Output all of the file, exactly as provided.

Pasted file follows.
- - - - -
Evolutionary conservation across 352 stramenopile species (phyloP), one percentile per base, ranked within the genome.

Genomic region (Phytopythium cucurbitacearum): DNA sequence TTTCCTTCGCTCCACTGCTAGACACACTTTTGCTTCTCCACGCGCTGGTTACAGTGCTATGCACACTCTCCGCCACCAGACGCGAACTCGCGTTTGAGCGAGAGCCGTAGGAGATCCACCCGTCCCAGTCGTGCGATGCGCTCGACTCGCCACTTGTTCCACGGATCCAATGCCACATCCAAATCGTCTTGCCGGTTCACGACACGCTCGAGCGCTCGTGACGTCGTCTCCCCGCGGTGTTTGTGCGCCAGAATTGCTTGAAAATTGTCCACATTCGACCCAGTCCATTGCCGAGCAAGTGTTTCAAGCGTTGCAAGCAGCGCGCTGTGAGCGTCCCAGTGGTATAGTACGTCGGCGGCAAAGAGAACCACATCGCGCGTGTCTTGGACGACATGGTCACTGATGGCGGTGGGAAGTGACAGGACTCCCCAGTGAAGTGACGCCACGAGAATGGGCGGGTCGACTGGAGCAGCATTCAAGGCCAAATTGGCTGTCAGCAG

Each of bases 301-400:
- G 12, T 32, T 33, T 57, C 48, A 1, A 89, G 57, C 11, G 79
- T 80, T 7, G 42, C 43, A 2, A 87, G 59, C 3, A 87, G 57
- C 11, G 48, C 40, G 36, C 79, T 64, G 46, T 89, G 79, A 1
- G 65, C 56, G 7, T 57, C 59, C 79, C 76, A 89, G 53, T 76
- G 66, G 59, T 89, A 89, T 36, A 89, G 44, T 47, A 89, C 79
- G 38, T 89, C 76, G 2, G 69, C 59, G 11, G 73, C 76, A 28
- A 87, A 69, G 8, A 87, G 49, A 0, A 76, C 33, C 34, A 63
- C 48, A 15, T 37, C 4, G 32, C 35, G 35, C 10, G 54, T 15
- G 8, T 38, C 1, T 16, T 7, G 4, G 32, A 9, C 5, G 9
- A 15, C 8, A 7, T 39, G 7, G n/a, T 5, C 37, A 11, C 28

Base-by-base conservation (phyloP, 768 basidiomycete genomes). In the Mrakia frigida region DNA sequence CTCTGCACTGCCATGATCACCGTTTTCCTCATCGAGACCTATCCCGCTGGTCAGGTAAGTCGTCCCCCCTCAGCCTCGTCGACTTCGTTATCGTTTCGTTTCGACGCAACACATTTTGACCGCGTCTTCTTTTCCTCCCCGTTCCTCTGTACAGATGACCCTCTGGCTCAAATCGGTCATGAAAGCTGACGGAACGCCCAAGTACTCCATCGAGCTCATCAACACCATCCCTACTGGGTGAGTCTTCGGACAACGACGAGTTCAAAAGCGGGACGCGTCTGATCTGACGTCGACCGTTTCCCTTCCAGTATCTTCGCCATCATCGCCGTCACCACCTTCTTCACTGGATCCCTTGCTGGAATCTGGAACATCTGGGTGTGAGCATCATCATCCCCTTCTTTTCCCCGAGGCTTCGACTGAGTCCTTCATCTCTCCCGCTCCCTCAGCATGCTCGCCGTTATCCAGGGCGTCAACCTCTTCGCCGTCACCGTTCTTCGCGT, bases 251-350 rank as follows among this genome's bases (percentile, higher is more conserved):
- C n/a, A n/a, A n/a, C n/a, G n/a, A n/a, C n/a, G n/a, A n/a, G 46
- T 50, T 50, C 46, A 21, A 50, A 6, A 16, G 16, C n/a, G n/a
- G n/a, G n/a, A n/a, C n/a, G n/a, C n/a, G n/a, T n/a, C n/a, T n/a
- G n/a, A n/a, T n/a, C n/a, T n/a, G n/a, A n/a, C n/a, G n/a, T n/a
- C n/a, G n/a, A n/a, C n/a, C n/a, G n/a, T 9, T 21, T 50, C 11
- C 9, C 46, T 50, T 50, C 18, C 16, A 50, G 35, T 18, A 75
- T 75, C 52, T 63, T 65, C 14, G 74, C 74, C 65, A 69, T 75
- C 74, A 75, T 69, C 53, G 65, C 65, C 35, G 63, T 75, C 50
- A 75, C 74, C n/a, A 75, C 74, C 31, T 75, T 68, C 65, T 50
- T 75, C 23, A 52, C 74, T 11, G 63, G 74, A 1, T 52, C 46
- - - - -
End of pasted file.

Evolutionary conservation across 352 stramenopile species (phyloP), one percentile per base, ranked within the genome.

Genomic region (Phytopythium cucurbitacearum): DNA sequence TTTCCTTCGCTCCACTGCTAGACACACTTTTGCTTCTCCACGCGCTGGTTACAGTGCTATGCACACTCTCCGCCACCAGACGCGAACTCGCGTTTGAGCGAGAGCCGTAGGAGATCCACCCGTCCCAGTCGTGCGATGCGCTCGACTCGCCACTTGTTCCACGGATCCAATGCCACATCCAAATCGTCTTGCCGGTTCACGACACGCTCGAGCGCTCGTGACGTCGTCTCCCCGCGGTGTTTGTGCGCCAGAATTGCTTGAAAATTGTCCACATTCGACCCAGTCCATTGCCGAGCAAGTGTTTCAAGCGTTGCAAGCAGCGCGCTGTGAGCGTCCCAGTGGTATAGTACGTCGGCGGCAAAGAGAACCACATCGCGCGTGTCTTGGACGACATGGTCACTGATGGCGGTGGGAAGTGACAGGACTCCCCAGTGAAGTGACGCCACGAGAATGGGCGGGTCGACTGGAGCAGCATTCAAGGCCAAATTGGCTGTCAGCAG

Each of bases 301-400:
- G 12, T 32, T 33, T 57, C 48, A 1, A 89, G 57, C 11, G 79
- T 80, T 7, G 42, C 43, A 2, A 87, G 59, C 3, A 87, G 57
- C 11, G 48, C 40, G 36, C 79, T 64, G 46, T 89, G 79, A 1
- G 65, C 56, G 7, T 57, C 59, C 79, C 76, A 89, G 53, T 76
- G 66, G 59, T 89, A 89, T 36, A 89, G 44, T 47, A 89, C 79
- G 38, T 89, C 76, G 2, G 69, C 59, G 11, G 73, C 76, A 28
- A 87, A 69, G 8, A 87, G 49, A 0, A 76, C 33, C 34, A 63
- C 48, A 15, T 37, C 4, G 32, C 35, G 35, C 10, G 54, T 15
- G 8, T 38, C 1, T 16, T 7, G 4, G 32, A 9, C 5, G 9
- A 15, C 8, A 7, T 39, G 7, G n/a, T 5, C 37, A 11, C 28

Base-by-base conservation (phyloP, 768 basidiomycete genomes). In the Mrakia frigida region DNA sequence CTCTGCACTGCCATGATCACCGTTTTCCTCATCGAGACCTATCCCGCTGGTCAGGTAAGTCGTCCCCCCTCAGCCTCGTCGACTTCGTTATCGTTTCGTTTCGACGCAACACATTTTGACCGCGTCTTCTTTTCCTCCCCGTTCCTCTGTACAGATGACCCTCTGGCTCAAATCGGTCATGAAAGCTGACGGAACGCCCAAGTACTCCATCGAGCTCATCAACACCATCCCTACTGGGTGAGTCTTCGGACAACGACGAGTTCAAAAGCGGGACGCGTCTGATCTGACGTCGACCGTTTCCCTTCCAGTATCTTCGCCATCATCGCCGTCACCACCTTCTTCACTGGATCCCTTGCTGGAATCTGGAACATCTGGGTGTGAGCATCATCATCCCCTTCTTTTCCCCGAGGCTTCGACTGAGTCCTTCATCTCTCCCGCTCCCTCAGCATGCTCGCCGTTATCCAGGGCGTCAACCTCTTCGCCGTCACCGTTCTTCGCGT, bases 251-350 rank as follows among this genome's bases (percentile, higher is more conserved):
- C n/a, A n/a, A n/a, C n/a, G n/a, A n/a, C n/a, G n/a, A n/a, G 46
- T 50, T 50, C 46, A 21, A 50, A 6, A 16, G 16, C n/a, G n/a
- G n/a, G n/a, A n/a, C n/a, G n/a, C n/a, G n/a, T n/a, C n/a, T n/a
- G n/a, A n/a, T n/a, C n/a, T n/a, G n/a, A n/a, C n/a, G n/a, T n/a
- C n/a, G n/a, A n/a, C n/a, C n/a, G n/a, T 9, T 21, T 50, C 11
- C 9, C 46, T 50, T 50, C 18, C 16, A 50, G 35, T 18, A 75
- T 75, C 52, T 63, T 65, C 14, G 74, C 74, C 65, A 69, T 75
- C 74, A 75, T 69, C 53, G 65, C 65, C 35, G 63, T 75, C 50
- A 75, C 74, C n/a, A 75, C 74, C 31, T 75, T 68, C 65, T 50
- T 75, C 23, A 52, C 74, T 11, G 63, G 74, A 1, T 52, C 46